Stay-at-Home Dad? No Thanks

I have been unemployed since September 23rd, 2011. I had a great 14-year run with a local media company here in Milwaukee, but even working in the online world didn’t save me from evaporating newspaper revenue.

I spent the first nine years in radio, then spent the last five in the online world. To spare you the details, I was a jack of all trades. I produced, read the news and sold for the radio station. In the online world I wrote, ran a website, project managed, and taught social media — plus shot/edited/produced video, among a million other things. I figured employers would drool at my versatility and hire me in an instant.

285 days have passed and I am still unemployed.

One fascinating development of this whole ordeal has been a rekindled passion for running. I have run every single day since I was let go. I needed something that would help re-affirm — to myself and to potential employers — that I could be determined, dedicated and driven. Losing my job was a punch to the gut; I knew it was coming, but it was still a shot to the ego. How have the past nine months been? In a word, frustrating. But at the same time, eye-opening — just not in the way I had imagined.

You’ve heard the story plenty of times: Guy gets downsized and decides he wants to start his company and work from home. In the back of my mind, I had thought and hoped I would become that guy. I thought I would have been able to generate enough freelance work and be able to just work from home the for the rest of my life. I mean, that’s a dream for a lot of people, right? Who wouldn’t love to be their own boss and not have to commute every day? Lots of people.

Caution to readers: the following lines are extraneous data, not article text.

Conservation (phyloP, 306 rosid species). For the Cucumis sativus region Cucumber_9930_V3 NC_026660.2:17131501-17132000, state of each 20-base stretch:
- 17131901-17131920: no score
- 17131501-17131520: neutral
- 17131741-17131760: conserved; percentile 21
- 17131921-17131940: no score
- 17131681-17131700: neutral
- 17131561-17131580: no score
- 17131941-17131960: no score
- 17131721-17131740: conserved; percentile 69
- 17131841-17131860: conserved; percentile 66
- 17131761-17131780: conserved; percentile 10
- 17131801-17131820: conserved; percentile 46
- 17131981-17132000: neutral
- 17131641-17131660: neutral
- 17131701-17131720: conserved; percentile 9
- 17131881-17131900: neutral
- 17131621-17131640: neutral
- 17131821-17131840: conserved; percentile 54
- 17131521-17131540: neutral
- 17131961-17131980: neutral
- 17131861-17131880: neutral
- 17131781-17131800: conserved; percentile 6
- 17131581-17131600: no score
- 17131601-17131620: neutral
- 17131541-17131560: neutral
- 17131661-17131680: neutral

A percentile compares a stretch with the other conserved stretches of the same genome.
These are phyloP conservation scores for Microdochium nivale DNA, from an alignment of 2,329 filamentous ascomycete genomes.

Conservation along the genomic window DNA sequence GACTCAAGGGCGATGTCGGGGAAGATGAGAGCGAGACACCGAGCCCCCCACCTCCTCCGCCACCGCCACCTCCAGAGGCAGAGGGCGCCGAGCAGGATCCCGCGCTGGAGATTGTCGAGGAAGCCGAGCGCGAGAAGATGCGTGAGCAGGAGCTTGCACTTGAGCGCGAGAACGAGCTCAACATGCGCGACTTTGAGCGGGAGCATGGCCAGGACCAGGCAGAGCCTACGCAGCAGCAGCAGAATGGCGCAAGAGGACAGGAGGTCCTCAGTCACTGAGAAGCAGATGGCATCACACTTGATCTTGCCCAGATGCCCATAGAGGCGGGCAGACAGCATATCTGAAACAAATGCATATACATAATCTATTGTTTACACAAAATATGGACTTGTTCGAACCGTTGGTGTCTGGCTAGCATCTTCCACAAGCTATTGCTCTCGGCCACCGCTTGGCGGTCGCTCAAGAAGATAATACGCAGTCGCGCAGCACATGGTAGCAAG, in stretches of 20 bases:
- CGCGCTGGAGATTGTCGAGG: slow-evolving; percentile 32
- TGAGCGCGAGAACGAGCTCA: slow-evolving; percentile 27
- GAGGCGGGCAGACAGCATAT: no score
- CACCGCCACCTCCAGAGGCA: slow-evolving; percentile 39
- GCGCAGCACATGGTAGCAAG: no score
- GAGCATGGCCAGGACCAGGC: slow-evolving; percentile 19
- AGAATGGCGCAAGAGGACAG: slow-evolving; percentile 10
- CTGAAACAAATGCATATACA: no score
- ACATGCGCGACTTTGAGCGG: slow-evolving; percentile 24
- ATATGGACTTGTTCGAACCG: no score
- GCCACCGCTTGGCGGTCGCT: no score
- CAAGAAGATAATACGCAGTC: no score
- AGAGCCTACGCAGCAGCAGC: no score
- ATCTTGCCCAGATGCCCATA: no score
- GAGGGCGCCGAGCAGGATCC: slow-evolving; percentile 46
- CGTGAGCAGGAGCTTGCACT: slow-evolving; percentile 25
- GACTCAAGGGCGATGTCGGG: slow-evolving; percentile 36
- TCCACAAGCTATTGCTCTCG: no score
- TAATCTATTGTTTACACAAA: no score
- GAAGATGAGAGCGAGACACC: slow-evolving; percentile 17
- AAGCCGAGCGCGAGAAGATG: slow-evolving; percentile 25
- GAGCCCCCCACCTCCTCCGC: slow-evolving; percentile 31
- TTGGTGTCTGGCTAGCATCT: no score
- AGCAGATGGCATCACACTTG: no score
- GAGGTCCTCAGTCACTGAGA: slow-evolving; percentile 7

But here’s what I learned: I don’t want to be a stay-at-home dad.

It’s not that I think that I’m not capable of doing it. If I had more economic freedom to spend 2-3 years making this a go, I would give it shot. But now is not the time. And here’s another thing: I want to get back to Corporate America. No, really — I do. I like putting on a shirt and tie. I like interacting with co-workers, even the ones that drive me crazy. That social interaction with live human beings is something I miss more than I ever thought I would.

It’s one thing to talk and interact with people via Twitter, Facebook or even the phone. At my old job, there was a steady balance of human interaction, in addition to social media interaction. But after nine months of social media conversations and limited human interaction, I know I want to get back to an office.